Utilizing general farmland and building value statistics that pertains to the whole Province of Saskatchewan requires numerous assumptions in order to make the data somewhat applicable to the subject scenario which reduces the reliability of the results. The data is utilized to determine the rate of change in land value estimates, year over year. In our opinion, this could be a reasonable approach to fill a relatively small number of gap years. However, the rate of change is applied to the vast majority of the years in the study since only three years were pegged with market valuation; those being 2017 (Altus), 1935 (Love) and 1921 (Love). The DEMA report notes that the model produces results in 1906, 1908 and 1910 that are similar to the value estimates from the Altus and Love reports at those dates. As outlined earlier in our comments, we have concerns that the Altus reports in particular, and possibly the Love reports, have overstated the value estimates. In addition, it is considered that the original valuations of the Claims Lands from 1905 by J.K. Maclean valued the majority of the quarter sections at between $3 and $4 per acre whereas the proxy model indicates a value of $5.77 per acre for 1905 which is notably higher than the valuation by J.K MacLean that was completed at the time. Thus, the limitations of the proxy model are noted by this example. [Serecon Report at 15]

[205] Serecon comments on the use of statistical data as information from which estimates of agricultural are made:

The DEMA report utilizes Census data for the crop mix on the Claim Lands (Paragraph I.14: page 46). The crop mix utilized included wheat, oats, barley and canola. Conversely, the above table indicates that the Statistics Canada data includes more than just the crop mix utilized in the DEMA report. As a result, the proxy model is likely to produce results that are not reflective of the likely crop mix on the Claim Lands as noted in the DEMA report.

The same can be said to the livestock data utilized. The following table indicates that the Statistics Canada data may not be overly representative of what could reasonably occur on the Claim Lands.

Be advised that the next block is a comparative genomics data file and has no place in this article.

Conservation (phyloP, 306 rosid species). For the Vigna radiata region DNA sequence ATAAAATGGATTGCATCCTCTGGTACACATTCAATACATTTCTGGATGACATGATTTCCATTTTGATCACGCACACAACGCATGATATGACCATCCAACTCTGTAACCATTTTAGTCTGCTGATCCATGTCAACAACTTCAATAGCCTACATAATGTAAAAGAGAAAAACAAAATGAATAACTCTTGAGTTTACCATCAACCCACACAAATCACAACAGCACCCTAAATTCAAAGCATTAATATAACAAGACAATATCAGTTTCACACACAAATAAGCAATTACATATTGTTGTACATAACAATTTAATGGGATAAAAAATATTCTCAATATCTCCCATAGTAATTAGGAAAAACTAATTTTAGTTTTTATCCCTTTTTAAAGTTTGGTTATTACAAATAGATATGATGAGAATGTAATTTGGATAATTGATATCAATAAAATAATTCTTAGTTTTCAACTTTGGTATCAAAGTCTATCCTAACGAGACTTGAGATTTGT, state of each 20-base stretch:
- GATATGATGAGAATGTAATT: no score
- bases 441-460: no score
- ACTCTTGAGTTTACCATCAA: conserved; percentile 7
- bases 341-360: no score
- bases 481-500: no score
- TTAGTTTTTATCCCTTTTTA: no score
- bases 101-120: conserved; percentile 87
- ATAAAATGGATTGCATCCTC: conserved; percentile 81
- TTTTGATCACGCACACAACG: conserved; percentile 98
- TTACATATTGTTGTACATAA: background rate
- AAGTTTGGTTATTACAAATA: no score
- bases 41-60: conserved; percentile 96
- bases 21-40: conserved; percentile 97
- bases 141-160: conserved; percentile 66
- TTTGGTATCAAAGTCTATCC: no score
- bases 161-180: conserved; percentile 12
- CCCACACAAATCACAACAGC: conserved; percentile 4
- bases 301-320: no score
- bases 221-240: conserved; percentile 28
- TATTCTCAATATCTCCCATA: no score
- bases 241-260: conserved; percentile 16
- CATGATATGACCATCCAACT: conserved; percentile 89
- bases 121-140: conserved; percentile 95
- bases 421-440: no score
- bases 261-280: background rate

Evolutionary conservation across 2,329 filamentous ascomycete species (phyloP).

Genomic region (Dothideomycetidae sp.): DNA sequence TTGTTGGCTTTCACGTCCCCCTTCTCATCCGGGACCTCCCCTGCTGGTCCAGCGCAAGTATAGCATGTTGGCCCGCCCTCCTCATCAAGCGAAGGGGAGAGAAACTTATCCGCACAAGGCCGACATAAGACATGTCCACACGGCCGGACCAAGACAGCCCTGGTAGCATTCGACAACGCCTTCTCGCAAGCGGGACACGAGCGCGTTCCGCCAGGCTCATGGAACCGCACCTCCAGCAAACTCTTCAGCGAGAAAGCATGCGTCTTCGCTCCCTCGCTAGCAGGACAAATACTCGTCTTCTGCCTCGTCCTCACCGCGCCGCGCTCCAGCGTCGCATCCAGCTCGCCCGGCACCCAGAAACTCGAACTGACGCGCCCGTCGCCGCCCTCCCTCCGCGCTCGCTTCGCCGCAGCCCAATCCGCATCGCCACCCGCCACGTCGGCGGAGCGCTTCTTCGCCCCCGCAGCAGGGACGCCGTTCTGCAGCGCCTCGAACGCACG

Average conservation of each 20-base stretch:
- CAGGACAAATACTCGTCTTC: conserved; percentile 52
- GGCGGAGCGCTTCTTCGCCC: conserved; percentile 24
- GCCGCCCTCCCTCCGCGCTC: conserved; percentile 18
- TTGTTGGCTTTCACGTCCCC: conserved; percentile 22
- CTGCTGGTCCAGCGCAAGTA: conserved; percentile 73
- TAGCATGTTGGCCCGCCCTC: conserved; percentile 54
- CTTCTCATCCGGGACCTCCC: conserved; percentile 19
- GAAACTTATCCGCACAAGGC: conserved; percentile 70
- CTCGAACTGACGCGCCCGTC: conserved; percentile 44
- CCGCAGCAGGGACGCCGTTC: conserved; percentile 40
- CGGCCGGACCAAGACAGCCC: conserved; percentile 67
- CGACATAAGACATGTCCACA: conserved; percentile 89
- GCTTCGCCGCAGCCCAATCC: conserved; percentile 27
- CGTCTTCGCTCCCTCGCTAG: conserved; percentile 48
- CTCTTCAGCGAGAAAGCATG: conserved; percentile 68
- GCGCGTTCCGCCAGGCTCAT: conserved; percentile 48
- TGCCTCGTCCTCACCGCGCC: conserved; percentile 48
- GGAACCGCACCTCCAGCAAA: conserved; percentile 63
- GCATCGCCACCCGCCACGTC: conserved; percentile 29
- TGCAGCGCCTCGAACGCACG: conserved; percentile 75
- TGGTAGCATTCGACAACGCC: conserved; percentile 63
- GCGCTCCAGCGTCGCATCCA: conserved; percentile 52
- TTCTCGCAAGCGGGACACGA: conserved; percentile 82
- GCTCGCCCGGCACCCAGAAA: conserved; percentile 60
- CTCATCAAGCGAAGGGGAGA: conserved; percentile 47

The DEMA report utilizes cattle production for the proxy model. However, the statistics utilized include data about hogs, supply managed livestock and other livestock. Thus, the proxy model is likely to produce results that are not reflective of the cattle production figures on the Claim Lands as noted in the DEMA report. [Serecon Report at 16–17]

[206] In summary with respect to the Proxy Models:

Overall, the proxy model provides a poor indication of loss of use in our opinion. It uses general land value indications; general income data that includes crops and livestock statistics that are not likely to occur on the Claim Lands; it assumes direct correlation between net income and farmland values on a year to year basis; and it does not consider how the lands on the existing reserve were or were not developed for agricultural uses. As a whole, the conclusions of the proxy model are not reliable in our opinion regardless of what rate of return indications are utilized to calculate the loss of use estimates. [Serecon Report at 17]

[207] With respect to the Leasing Model:

In our opinion, the following points address concerns with the leasing model, relating to timing and rate of land development, that we do not believe are addressed in the DEMA report.

Point 1: The leasing model assumes a rate of land development consistent with how the Claim Lands developed after the surrender by incoming settlers. The report provides minimal support in 1905 for the rental demand for the Claim Lands. There would have to be significant area demand to take up the acreage outlined in Table 15. From a leasing model perspective, getting to 5,776 cultivated acres by 1912 is a significant acreage with limited analysis. In our opinion, there would have to be a significant number of prospective lessees considering the small size of most farms in that era. However, based on the rate of development within the RMs of Buffalo and Battle River at that time, it is likely that many landowners in the greater subject area were committed to improving their own lands and may have had limited opportunity or demand to rent the Claim Lands. Thus, the rate of development may have been slower than the surrounding area. The rate of development based on renting on the existing reserve lands should also be relied upon as an indication of the likely rate of development on the Claim Lands. Thus, the leasing model may overstate the agricultural activity on the Claim Lands. [Serecon Report at 14–15]

[208] The above reference to “renting on the existing reserve lands” adverts to the fact that the Claim Lands is contiguous to the remainder of the Claimant’s IRs110/111 land comprising some 8,498 acres, of which approximately 2,000 acres were leased for terms of three to five years at various times between 1940 and 1982.

[209] Mr. Simpson’s comments have considerable merit. Yet, the Respondent suggests that the Tribunal might use the Leasing Model, despite its deficiencies, as a base upon which adjustments for contingencies may be applied to determine a more realistic number for LOU from 1905 to 2020.

XII. Present value of historical losses

A. Expert Evidence on Present Valuation

1. Claimant’s Expert

[210] The Claimant relies on the expert report of Mr. Scott Schellenberg. He is a Chartered Professional Accountant, a Chartered Financial Analyst, and a Chartered Business Valuator. He is also a specialist in Investigative and Forensic Accounting. His report sets out methodologies for calculation of present value of moneys the Claimant would have earned from the use of the Claim Lands from 1905 to 2019.